Chatan Yara was an early Okinawan master of whom some information exists. Some authorities place his birth at about 1670, in the village of Chatan, Okinawa; others place his birth at a much later date. In any case, he contributed much to Okinawa karate. He reportedly studied in China for 20 years. His bo and sai techniques greatly influenced Okinawan kobudo, his Kata, “CHATAN YARA NO SAI,” “CHATAN YARA SHO NO TONFA,” and “CHATAN YARA NO KON” are widely practiced today.
Satunuku “Tode” Sakugawa
Most modern karate styles can be traced to the famous Satunuku Sakugawa (1733-1857) called “Tode” Sakugawa. Sakugawa first studied under Takabara Peichin of Shuri. Later, Sakugawa went to China to train under the famous Kusanku. Kusanku had been a military attache in Okinawa. When Master Kusanku returned to China, Sakugawa followed and remained in China for six years. In 1762, he returned to Okinawa and introduced his kempo (“fist way”). This resulted in the karate we know today. Sakugawa became a famous samurai and was given the title of Satunuky or Satonushi, titles given to Okinawan warriors for service to the Okinawan King. Sakugawa had many famous students; among them were:
MATSUMURA CHIKATOSINUMJO SOKON
KOJO OF KUMEMURA
YAMAGUCHI OF THE EAST (BUSHI SAKUMOTO)
USUME OF ANDAYS
Sakugawa contributed greatly to Okinawan karate. We honor him today by continuing many of the concepts he introduced. Sakugawa’s greatest contribution was in teaching the great “Bushi” Matsumura Sokon.
Okinawa, the birth place of karate ,has produced many versions or individual styles of its bare-handed fighting art. Some styles evolved from the teachings of different masters, other styles are indicative of a particular town, or villager family tradition handed down from one generation to another. However in terms of the main stream of historical development of karate, there are really only two styles. One style is known as Shuri-Te(Shuri hands) and the other is Naha-Te(Naha hands).
Naha-Te was developed around the principal port city of Naha, a large trade center. This method of Te (empty hand fighting) was perpetuated by Bushi (warrior) Sakiyama (b.1819), Arakaki Kamadeunchu (1840-1920) and Kanryo Higashionna (1851-1915). Naha-Te ultimately became known as Shorei Ryu (inspirational style) and evolved into the Goju Ryu and Uechi Ryu styles of modern karate. The use of soft circlular blocks in Goju and Uechi Ryu make them similar although Uechi Ryu Shows a much stronger Chinese influence.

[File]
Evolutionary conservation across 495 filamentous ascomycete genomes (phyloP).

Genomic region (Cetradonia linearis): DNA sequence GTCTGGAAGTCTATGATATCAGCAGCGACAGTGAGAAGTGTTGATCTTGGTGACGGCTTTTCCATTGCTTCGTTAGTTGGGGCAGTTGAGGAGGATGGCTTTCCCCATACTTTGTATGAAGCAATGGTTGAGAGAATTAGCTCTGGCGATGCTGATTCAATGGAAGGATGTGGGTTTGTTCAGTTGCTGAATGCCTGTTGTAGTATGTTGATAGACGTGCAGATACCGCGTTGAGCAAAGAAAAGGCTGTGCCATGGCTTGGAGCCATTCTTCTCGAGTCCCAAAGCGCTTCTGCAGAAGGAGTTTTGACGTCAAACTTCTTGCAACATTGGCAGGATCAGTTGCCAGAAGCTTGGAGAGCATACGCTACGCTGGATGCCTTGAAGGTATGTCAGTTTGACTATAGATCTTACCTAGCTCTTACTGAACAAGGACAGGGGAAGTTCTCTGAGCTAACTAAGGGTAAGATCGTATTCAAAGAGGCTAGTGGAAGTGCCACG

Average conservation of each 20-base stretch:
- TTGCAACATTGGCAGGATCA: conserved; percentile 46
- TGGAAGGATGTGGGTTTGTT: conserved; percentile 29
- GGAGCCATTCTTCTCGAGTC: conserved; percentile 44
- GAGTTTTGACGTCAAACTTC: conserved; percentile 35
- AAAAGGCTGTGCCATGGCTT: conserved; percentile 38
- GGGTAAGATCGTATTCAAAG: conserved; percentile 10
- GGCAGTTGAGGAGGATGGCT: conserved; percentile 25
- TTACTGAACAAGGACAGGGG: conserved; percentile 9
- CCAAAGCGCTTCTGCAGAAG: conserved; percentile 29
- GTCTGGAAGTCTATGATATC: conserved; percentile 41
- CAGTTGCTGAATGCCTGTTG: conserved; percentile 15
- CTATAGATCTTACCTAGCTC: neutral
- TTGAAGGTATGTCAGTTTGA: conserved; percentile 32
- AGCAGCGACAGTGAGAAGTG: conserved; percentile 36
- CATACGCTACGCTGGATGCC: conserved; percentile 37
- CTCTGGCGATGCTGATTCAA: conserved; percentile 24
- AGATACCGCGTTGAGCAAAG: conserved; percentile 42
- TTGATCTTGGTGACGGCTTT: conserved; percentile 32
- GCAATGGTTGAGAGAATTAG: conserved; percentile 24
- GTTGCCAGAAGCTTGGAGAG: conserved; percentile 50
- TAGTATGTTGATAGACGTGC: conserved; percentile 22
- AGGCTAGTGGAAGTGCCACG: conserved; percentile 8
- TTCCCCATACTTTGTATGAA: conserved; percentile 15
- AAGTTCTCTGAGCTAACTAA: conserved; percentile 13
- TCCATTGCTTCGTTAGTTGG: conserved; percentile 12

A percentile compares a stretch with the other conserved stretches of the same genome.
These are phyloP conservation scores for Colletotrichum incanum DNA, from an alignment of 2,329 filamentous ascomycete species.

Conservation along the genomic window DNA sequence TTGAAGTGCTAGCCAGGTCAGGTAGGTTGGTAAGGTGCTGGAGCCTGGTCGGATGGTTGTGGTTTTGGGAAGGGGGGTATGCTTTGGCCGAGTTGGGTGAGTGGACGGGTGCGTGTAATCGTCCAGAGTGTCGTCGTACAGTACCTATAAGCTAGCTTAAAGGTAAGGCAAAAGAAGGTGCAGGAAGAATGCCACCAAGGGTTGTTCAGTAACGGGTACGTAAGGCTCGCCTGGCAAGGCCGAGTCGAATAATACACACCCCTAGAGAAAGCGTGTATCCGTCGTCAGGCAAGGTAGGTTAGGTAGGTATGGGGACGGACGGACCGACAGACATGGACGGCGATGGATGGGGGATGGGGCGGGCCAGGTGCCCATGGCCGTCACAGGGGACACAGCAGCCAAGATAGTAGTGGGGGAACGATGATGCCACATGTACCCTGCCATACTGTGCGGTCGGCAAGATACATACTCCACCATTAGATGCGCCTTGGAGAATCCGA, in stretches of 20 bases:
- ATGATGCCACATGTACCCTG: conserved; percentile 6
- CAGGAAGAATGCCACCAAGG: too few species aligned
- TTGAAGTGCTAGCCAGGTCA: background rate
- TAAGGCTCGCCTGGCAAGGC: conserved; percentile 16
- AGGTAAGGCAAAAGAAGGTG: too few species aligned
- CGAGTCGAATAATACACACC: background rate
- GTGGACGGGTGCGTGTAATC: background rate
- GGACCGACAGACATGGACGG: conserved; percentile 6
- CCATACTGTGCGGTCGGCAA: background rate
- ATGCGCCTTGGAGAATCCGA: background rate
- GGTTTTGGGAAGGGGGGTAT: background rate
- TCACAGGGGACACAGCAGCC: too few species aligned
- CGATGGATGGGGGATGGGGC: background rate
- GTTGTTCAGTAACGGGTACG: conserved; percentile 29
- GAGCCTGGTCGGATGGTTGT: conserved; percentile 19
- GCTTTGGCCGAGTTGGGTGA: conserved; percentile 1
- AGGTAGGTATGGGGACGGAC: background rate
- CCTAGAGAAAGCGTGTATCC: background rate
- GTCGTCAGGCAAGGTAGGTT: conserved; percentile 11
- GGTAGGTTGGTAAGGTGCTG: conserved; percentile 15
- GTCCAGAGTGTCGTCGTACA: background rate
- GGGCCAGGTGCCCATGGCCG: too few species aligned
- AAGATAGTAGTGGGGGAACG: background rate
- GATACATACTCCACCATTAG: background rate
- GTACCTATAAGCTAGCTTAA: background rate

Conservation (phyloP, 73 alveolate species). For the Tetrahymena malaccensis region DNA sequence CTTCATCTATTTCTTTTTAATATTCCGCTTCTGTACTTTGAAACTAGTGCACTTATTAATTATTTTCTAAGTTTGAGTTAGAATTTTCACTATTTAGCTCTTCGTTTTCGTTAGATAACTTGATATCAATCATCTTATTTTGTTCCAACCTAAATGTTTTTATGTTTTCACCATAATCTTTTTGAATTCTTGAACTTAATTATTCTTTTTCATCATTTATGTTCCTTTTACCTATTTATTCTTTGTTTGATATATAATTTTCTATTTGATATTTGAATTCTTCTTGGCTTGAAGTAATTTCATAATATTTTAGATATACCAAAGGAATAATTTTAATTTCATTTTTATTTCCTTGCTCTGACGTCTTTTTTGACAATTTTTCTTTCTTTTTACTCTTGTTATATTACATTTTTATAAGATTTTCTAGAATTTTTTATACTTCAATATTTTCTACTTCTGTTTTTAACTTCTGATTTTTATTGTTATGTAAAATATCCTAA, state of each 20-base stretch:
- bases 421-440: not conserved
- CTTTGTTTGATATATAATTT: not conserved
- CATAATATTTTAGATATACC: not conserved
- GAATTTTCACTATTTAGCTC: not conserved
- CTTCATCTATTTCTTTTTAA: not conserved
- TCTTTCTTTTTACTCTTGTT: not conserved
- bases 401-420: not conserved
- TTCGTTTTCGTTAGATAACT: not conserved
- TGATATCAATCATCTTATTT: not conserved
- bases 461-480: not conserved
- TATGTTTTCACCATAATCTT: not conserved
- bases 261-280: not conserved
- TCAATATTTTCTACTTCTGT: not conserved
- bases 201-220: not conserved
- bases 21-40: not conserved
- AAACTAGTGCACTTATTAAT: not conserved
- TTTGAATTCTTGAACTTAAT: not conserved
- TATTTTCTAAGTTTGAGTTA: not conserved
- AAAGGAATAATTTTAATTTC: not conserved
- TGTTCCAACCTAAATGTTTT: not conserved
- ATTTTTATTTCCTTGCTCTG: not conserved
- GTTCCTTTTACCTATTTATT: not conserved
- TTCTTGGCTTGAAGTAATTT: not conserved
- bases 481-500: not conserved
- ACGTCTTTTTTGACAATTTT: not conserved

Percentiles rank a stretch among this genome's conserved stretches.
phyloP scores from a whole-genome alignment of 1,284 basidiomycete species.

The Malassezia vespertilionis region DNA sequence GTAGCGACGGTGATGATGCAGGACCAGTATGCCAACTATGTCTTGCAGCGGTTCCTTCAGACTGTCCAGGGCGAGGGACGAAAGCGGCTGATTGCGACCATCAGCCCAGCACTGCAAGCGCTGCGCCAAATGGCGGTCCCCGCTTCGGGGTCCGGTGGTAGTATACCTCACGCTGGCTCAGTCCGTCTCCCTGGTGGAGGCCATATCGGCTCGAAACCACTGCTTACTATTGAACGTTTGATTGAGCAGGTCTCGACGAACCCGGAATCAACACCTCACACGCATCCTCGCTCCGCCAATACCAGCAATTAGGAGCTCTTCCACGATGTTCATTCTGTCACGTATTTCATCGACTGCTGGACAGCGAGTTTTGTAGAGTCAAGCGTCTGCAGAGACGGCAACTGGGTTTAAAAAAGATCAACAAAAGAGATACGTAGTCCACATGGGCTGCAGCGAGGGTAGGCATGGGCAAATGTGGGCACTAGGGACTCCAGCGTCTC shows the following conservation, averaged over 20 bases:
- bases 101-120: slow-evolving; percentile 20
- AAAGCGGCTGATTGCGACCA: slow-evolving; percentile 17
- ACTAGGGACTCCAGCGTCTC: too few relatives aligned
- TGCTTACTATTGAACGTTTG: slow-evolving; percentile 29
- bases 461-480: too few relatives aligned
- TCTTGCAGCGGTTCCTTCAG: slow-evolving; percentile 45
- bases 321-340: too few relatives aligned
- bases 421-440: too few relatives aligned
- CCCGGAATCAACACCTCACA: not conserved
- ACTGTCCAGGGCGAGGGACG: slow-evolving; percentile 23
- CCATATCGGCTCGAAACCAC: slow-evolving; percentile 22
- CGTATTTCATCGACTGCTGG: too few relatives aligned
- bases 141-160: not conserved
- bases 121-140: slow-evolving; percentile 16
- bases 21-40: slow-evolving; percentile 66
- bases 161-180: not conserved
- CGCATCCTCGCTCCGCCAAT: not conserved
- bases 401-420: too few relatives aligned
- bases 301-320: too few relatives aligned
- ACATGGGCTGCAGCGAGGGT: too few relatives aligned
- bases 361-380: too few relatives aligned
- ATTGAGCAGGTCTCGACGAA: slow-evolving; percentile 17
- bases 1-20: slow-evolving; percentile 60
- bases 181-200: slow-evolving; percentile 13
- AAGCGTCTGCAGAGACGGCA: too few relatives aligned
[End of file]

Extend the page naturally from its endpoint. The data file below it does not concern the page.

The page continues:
Shuri-Te, on the other hand, was a style that developed mainly in the ancient city of Shuri, the ancient capital of Okinawa. This is where the king and members of the nobility lived. Actually another style known as Tomari-Tewas a closely related system and was considered to be an off shoot of Shuri-Te. Tomari-Te was practiced in Tomari Village. This village was located close to Shuri and was populated mostly by farmers and fishermen. Tomari-Te eventually blended back into Shuri-Te. Ultimately Shuri-Te developed into Shorin Ryu (Young Forest Style). Of the two styles of Okinawan Karate, it should be noted that the Shuri-Te system is characterized by speedy movements rather than the more forceful movements of the Naha-Te system. Shuri-Te was a more offensive style while Naha-Te was a more defensive one. The differences of style are really only surface differences as both styles are derived from similar Chinese martial traditions. Naha-Te seems to have more of the soft-techniques and emphasis on breathing and control of Ki (intrinsic energy) influenced by Taoist philosophy. While Shuri-Te appears to be derived from the Shaolin Kenpo Style. The Shuri-Te style was practiced by the samurai of the court at Shuri Castle. The original Shuri-Te and its evolved counterpart Shorin Ryu traces its history back over two hundred years in Okinawa.
Shinjo Choken is a “Dai Jo” or an important figure in Shorin Ryu’s history. He is one of the earliest known practitioners of Shuri-Te. He was active in the late 1600’s and early 1700’s. It has been handed down that after Shinjo Choken another martial artist by the name of Tode Sakugawa (1733-1815) became prominent in Okinawa. In fact, he is considered to be the first true teacher of Okinawan Karate. Sakugawa’s martial art was a mixture of Shuri-Te and Chinese Kenpo. In 1756, Sakugawa became a student of the Chinese military envoy Kusanku (also Kushanku). Kusanku was a highly skilled Kenpo master and famous for his fighting ability. Kusanku did many things which influenced Shuri-Te’s and ultimately Shorin-Ryu’s development. He taught many native Okinawans including Chatan Yara and Shionja of Shuri. He brought some of his students from China to Okinawa and they spread the Chinese style on Okinawa. In addition, it is reported that Kusanku introduced a maneuver whereby the closed fist was held in a chambered or ready position along the side of the torso (hikite) and then from this position a punch was thrown, corkscrewing it in karate fashion, toward the intended target. Kusanku is also credited with the introduction of a type of kumite or sparring to Okinawan karate. This kumite was referred to as Kumiai Jutsu or fighting technique.
After his training with Kusanku, Sakugawa became known as an expert in the Chinese style of fighting called Tode. This is the basis for his nickname Tode (Chinese hand) Sakugawa. He is credited with being the first Okinawan Karate teacher. The reasoning behind this is that Sakugawa is said to have combined the techniques of Chinese style Kenpo (Tode) with the native Okinawan techniques of Shuri-Te and thereby formed the basis of a truly Okinawan Karate. He has three students who distinguished themselves as excellent martial artists. They were Bushi Ukuda, Macabe Chokun and Bushi Matsumoto of Urazoe. However his last and most famous student was Bushi Matsumura (1797-1889).